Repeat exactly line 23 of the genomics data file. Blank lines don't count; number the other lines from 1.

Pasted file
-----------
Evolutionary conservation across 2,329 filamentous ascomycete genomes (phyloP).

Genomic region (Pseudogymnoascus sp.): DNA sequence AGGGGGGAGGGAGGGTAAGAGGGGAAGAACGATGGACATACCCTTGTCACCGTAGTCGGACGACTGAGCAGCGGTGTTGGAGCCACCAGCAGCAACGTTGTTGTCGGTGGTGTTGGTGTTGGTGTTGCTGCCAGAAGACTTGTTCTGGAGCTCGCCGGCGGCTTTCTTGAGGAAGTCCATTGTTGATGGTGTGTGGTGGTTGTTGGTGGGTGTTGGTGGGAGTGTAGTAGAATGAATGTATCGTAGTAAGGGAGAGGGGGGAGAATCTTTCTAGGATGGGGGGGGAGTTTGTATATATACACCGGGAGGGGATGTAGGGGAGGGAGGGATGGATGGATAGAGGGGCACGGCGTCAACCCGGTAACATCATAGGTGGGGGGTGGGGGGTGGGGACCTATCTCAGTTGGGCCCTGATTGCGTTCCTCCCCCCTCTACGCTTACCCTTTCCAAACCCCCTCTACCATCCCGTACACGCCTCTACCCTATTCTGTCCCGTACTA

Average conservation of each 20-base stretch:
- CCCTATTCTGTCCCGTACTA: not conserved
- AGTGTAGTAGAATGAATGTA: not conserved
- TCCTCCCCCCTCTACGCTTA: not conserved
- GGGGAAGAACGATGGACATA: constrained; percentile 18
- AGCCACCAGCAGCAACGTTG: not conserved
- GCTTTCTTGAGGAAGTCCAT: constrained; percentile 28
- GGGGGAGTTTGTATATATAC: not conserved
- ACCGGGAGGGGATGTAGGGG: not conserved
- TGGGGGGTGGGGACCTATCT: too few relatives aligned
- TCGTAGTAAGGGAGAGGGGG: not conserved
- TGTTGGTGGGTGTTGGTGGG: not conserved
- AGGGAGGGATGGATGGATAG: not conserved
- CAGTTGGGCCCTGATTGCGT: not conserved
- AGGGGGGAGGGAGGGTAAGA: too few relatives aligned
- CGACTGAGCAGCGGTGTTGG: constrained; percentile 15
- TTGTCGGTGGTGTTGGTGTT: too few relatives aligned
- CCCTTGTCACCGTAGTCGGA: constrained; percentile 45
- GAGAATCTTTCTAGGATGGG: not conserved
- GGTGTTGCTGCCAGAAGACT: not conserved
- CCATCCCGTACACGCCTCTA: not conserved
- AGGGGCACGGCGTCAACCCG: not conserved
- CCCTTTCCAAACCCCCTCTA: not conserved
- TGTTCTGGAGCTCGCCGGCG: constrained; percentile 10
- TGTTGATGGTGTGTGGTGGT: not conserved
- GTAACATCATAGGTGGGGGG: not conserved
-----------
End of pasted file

- CCATCCCGTACACGCCTCTA: not conserved